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Discussion Starter #1
HI! Newby here. I have an old ford 302 and need basic info on timing.
Why does the engine speed up when the timing is advanced at idle? My specs say 6btd.
what are the upper limits of timing at idle?
If I advance to 12 btd or 16btd, what will the effects be good or bad?
I read once that you advance until it starts to ping at the upper rpm limit and then back off. True?
I'm not so concerned about upper power as I am from stop to about 30 or 40 mph.
So basically, what is the scoop on timing and what are the effects good or bad of messing with the factory setting?
Thanks!
 

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:D



As the moderator for this forum (General Rodding Tech).....let me be the first to WELCOME you here :welcome:

As for your question..........this is more of a engine question SO I am going to move it there...........so it can be answered better and viewed more.

Glad for you to join us........


:D
 

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302 timing

Not knowing the exact year etc of your 302, I would go with a timing of 10 degrees initial. If you dont run into pinging problems on acceleration with 10 degrees, then you could try bumping up another 2 degrees. 302's run quite well with 10-12 degrees intitial advance. 16 degrees is a little much for your stock engine. The reason your engine picked up RPM, when you advanced the distributor from 6 degrees is because you were putting enough advance in the ignition that the engine was gettting a more complete burn of the fuel air mixture. It takes the fuel air mixture a certain rate of time to burn, so the actual ignition process has to start just before the piston reaches top dead center. Other wise, due to the rotation of the engine as each progressive cylinder fires, the piston is in effect somewhat running ahead of the combustion process, and isnt allowing the combustion process to apply its full pressure on the piston.

If you have automatic transmission, I would, if I were you , do a brake stall on your engine.
This requires putting your transmission in gear and with your foot on the brakes (well pumped up), slowly depress the accelerator. If you get any ignition pinging, adjust your distributor back 1 degree and repeat til the pinging goes away.
 

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Discussion Starter #5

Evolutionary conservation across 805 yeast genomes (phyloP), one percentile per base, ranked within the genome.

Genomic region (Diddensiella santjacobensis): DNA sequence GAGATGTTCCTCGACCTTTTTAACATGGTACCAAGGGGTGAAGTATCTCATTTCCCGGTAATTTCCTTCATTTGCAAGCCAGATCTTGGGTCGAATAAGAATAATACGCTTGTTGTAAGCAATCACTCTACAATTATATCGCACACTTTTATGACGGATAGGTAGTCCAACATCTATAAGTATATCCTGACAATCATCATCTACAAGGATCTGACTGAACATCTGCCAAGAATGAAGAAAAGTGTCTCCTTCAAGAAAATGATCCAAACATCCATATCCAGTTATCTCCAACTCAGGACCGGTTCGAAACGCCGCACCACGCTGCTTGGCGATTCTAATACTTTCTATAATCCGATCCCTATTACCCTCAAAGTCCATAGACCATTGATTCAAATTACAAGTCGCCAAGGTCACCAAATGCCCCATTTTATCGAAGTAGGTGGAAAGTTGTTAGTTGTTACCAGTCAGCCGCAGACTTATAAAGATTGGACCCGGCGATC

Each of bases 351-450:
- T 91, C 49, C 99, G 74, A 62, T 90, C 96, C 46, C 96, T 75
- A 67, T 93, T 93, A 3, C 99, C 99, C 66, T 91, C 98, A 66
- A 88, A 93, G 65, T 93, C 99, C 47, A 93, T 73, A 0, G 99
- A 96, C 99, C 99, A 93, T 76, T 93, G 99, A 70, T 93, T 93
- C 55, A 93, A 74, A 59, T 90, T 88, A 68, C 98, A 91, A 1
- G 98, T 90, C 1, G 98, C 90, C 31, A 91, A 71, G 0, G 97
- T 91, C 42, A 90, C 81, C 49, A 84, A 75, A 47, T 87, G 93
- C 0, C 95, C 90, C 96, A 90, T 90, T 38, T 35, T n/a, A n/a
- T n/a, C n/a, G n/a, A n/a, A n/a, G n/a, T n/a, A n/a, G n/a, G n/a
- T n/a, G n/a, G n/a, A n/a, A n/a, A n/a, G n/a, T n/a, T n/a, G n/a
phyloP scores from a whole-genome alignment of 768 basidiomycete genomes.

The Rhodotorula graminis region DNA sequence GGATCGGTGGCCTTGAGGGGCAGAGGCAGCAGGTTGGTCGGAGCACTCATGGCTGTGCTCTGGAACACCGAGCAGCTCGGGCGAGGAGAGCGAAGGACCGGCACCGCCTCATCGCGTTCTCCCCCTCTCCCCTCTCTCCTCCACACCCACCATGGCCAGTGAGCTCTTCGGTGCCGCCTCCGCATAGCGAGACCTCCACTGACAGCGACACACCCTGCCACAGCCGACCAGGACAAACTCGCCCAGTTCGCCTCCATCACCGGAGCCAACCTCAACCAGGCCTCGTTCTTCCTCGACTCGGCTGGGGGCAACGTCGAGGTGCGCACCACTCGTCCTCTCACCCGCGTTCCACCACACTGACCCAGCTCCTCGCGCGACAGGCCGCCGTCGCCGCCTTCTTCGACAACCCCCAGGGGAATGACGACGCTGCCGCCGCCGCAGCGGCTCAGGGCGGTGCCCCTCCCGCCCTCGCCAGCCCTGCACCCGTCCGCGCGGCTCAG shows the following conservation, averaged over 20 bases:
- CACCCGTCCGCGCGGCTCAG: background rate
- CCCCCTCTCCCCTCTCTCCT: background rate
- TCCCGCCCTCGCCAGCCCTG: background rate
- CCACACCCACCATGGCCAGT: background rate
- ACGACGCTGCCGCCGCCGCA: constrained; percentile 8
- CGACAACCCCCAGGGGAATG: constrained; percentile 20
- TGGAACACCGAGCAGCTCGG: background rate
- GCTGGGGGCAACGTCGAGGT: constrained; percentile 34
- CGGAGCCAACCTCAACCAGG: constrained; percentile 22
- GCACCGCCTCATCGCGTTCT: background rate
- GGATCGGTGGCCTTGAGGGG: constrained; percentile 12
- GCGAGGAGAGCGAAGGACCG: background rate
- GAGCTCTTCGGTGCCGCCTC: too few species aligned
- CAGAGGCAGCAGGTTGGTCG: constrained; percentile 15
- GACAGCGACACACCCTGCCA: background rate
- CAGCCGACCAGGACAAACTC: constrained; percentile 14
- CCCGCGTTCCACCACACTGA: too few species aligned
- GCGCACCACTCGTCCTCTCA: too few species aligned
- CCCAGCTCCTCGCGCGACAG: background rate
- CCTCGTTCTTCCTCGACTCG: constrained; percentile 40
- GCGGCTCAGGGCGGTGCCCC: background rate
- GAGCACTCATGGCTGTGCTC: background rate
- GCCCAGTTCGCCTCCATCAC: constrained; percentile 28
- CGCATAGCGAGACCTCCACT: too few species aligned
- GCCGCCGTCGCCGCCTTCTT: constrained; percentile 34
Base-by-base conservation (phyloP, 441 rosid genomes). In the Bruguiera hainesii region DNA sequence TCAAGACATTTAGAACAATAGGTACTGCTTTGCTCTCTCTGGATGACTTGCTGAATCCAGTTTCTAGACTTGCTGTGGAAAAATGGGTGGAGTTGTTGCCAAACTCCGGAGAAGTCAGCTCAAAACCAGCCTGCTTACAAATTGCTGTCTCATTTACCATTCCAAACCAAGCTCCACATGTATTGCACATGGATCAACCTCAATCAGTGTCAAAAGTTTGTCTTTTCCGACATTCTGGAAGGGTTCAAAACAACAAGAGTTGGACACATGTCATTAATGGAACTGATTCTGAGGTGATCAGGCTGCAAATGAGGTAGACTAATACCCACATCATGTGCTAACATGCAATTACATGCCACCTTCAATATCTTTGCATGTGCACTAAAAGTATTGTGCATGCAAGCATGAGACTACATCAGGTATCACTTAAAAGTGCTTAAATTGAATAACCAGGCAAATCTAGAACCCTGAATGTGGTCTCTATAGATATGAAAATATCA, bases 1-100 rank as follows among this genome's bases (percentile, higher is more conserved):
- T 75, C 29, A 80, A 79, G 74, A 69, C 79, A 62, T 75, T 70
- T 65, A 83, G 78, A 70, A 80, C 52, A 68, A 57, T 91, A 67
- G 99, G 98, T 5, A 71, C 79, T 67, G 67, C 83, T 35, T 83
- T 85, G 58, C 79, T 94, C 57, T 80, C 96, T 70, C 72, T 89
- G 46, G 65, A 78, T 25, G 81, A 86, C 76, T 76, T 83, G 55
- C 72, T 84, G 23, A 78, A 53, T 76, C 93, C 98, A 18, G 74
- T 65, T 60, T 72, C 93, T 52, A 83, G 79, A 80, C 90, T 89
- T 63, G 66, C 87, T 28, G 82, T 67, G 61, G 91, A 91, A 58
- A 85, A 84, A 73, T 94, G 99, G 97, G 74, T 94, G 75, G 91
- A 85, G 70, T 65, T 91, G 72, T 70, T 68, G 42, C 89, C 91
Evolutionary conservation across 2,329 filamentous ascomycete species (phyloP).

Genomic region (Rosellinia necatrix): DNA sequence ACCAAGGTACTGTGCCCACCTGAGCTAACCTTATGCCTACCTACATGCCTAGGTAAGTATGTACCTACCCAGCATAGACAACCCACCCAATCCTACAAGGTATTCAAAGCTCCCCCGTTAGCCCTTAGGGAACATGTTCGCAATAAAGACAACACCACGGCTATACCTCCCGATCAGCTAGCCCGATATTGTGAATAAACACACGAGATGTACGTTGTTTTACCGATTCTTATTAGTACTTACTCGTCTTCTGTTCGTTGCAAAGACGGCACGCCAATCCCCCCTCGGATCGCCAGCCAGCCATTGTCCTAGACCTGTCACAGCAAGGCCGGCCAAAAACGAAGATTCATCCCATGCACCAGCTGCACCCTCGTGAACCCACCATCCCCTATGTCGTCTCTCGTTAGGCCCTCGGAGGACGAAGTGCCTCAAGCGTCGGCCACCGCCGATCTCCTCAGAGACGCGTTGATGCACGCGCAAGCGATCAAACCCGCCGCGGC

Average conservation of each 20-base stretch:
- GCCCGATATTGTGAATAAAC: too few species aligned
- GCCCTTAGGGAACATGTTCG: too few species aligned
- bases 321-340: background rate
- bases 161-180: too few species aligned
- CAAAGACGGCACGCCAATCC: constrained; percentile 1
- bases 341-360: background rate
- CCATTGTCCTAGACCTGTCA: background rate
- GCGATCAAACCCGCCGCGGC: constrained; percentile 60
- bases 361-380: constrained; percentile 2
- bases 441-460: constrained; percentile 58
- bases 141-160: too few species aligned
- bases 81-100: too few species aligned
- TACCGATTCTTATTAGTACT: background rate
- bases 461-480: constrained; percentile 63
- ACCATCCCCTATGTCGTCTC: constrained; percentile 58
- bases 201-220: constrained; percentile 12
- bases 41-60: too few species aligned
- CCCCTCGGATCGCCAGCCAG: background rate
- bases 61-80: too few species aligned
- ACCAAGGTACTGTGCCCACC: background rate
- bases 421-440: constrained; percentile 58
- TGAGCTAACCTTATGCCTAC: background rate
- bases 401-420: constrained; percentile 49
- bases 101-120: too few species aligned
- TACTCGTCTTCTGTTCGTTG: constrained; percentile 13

thanks!

Hey! thanks Max Keith for the simple answer to a simple question! I will try what you say. A lot of times on forums, simple questions get blown off as it seems they aren't from one of the "inner circle" and I appreciate you took the time to help me out. I will try your suggestion and see what comes of it and let you know how it works out.
Jim
 

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Philippines Cowboy
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Your "advance 'til it pings" idea goes back to the days of the flatheads. And, it worked pretty well then. You usually ended up with something very close to the ideal for maximum engine output. But, with modern OHV and OHC engines, that isn't always the case. Today, you need to use a bit more care.
 

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finding the spark

Billy shope is correct on having to be more careful, that is why I dont recommend going over 12 degrees initial advance.

Having been dealing with Ford engines of all sizes for the past 40+ years, rest assured, I wouldnt deliberately give you some bumb dope on them. The only time I would recommend using such tricks if I know for sure they are tried and proven to work.

Good luck and happy Fording, Fred.
 

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The factory said 6 btd because

the motor will idle "OK" in any climate/altitude in the world. It is a "compromise" setting also for gas quality around the world.

Welcome and for future questions do give more info about the motor.

Flat tappet 302, a little bit of cam, 87 octane, 9/1 comp, a good setting for on the street is 10deg base, 32max total. Motor should start ok when hot, shouldn't burn "too" lean/hot on the highway in summer.

Do keep and use the vacuum advance, with more timing it smooths out "flat spots" on the road.

11? 12?, you need to go to a "test and tune" day at your local strip. Compare a bunch of 60' times to see if it is going to be worth( probably) buying 89 or 93 octane on the street so it will start when hot etc....
 
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